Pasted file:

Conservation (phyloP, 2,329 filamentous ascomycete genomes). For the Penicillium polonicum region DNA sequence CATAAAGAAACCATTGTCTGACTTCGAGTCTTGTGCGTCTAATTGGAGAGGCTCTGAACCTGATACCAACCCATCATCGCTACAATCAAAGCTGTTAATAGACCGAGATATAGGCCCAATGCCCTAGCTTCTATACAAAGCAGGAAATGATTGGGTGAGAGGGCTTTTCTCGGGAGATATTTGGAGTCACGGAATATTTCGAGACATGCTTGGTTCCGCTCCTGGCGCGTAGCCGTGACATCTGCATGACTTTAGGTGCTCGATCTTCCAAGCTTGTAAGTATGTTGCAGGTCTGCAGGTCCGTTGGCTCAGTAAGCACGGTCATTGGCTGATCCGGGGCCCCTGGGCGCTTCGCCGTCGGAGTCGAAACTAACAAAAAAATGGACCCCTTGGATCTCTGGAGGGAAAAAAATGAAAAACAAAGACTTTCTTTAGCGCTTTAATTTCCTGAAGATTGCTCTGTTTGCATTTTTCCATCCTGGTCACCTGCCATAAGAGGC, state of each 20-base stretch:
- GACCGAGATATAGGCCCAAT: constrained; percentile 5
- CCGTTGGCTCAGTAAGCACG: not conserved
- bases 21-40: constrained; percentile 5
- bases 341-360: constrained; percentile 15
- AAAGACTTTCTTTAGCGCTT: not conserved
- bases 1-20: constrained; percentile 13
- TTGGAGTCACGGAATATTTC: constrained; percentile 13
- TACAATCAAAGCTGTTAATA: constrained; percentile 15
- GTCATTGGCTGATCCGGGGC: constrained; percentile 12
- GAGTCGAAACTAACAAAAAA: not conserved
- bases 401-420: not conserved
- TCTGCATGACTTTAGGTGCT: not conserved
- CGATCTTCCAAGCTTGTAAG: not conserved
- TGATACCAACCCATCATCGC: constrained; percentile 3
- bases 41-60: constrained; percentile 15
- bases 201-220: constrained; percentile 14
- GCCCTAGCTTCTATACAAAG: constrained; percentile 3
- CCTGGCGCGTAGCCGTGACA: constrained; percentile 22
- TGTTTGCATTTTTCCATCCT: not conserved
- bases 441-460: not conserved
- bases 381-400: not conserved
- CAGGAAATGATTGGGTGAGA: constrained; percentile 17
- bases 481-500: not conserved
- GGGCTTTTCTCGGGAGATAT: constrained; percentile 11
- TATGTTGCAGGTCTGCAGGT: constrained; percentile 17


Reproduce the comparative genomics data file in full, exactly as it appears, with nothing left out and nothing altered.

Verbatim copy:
Conservation (phyloP, 2,329 filamentous ascomycete genomes). For the Penicillium polonicum region DNA sequence CATAAAGAAACCATTGTCTGACTTCGAGTCTTGTGCGTCTAATTGGAGAGGCTCTGAACCTGATACCAACCCATCATCGCTACAATCAAAGCTGTTAATAGACCGAGATATAGGCCCAATGCCCTAGCTTCTATACAAAGCAGGAAATGATTGGGTGAGAGGGCTTTTCTCGGGAGATATTTGGAGTCACGGAATATTTCGAGACATGCTTGGTTCCGCTCCTGGCGCGTAGCCGTGACATCTGCATGACTTTAGGTGCTCGATCTTCCAAGCTTGTAAGTATGTTGCAGGTCTGCAGGTCCGTTGGCTCAGTAAGCACGGTCATTGGCTGATCCGGGGCCCCTGGGCGCTTCGCCGTCGGAGTCGAAACTAACAAAAAAATGGACCCCTTGGATCTCTGGAGGGAAAAAAATGAAAAACAAAGACTTTCTTTAGCGCTTTAATTTCCTGAAGATTGCTCTGTTTGCATTTTTCCATCCTGGTCACCTGCCATAAGAGGC, state of each 20-base stretch:
- GACCGAGATATAGGCCCAAT: constrained; percentile 5
- CCGTTGGCTCAGTAAGCACG: not conserved
- bases 21-40: constrained; percentile 5
- bases 341-360: constrained; percentile 15
- AAAGACTTTCTTTAGCGCTT: not conserved
- bases 1-20: constrained; percentile 13
- TTGGAGTCACGGAATATTTC: constrained; percentile 13
- TACAATCAAAGCTGTTAATA: constrained; percentile 15
- GTCATTGGCTGATCCGGGGC: constrained; percentile 12
- GAGTCGAAACTAACAAAAAA: not conserved
- bases 401-420: not conserved
- TCTGCATGACTTTAGGTGCT: not conserved
- CGATCTTCCAAGCTTGTAAG: not conserved
- TGATACCAACCCATCATCGC: constrained; percentile 3
- bases 41-60: constrained; percentile 15
- bases 201-220: constrained; percentile 14
- GCCCTAGCTTCTATACAAAG: constrained; percentile 3
- CCTGGCGCGTAGCCGTGACA: constrained; percentile 22
- TGTTTGCATTTTTCCATCCT: not conserved
- bases 441-460: not conserved
- bases 381-400: not conserved
- CAGGAAATGATTGGGTGAGA: constrained; percentile 17
- bases 481-500: not conserved
- GGGCTTTTCTCGGGAGATAT: constrained; percentile 11
- TATGTTGCAGGTCTGCAGGT: constrained; percentile 17